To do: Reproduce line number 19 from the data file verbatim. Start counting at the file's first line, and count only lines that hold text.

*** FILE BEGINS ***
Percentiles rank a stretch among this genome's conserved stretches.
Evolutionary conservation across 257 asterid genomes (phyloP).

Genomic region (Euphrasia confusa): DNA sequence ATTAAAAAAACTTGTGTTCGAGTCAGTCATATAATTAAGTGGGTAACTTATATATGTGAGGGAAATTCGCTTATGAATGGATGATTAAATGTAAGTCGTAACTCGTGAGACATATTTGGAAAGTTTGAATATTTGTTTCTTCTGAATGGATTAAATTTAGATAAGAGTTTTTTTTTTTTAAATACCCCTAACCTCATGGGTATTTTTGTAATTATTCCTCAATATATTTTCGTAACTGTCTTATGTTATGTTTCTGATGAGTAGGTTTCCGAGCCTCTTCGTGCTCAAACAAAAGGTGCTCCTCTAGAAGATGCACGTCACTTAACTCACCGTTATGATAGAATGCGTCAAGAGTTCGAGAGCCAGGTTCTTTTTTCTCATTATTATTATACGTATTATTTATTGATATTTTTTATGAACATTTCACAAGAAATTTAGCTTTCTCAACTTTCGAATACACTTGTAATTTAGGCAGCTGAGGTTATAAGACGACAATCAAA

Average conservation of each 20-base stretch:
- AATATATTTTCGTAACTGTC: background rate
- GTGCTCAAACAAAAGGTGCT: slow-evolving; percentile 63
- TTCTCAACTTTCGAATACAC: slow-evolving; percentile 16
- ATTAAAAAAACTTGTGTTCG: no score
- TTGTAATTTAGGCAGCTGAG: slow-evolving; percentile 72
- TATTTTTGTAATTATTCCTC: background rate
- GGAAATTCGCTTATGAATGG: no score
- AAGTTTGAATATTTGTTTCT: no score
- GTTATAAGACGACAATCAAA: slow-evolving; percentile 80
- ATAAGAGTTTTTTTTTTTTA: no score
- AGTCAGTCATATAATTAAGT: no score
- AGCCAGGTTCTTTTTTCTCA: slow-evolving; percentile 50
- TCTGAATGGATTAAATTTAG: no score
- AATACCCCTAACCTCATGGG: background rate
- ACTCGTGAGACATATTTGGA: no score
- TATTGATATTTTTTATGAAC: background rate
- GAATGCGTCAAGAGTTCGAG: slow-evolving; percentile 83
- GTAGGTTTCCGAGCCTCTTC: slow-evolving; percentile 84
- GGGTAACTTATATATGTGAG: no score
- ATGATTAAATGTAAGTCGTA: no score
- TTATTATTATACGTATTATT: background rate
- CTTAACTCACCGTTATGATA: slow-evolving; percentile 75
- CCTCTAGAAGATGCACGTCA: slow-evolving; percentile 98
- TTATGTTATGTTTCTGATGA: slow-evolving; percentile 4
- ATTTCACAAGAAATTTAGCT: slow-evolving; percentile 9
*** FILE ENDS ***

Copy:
- ACTCGTGAGACATATTTGGA: no score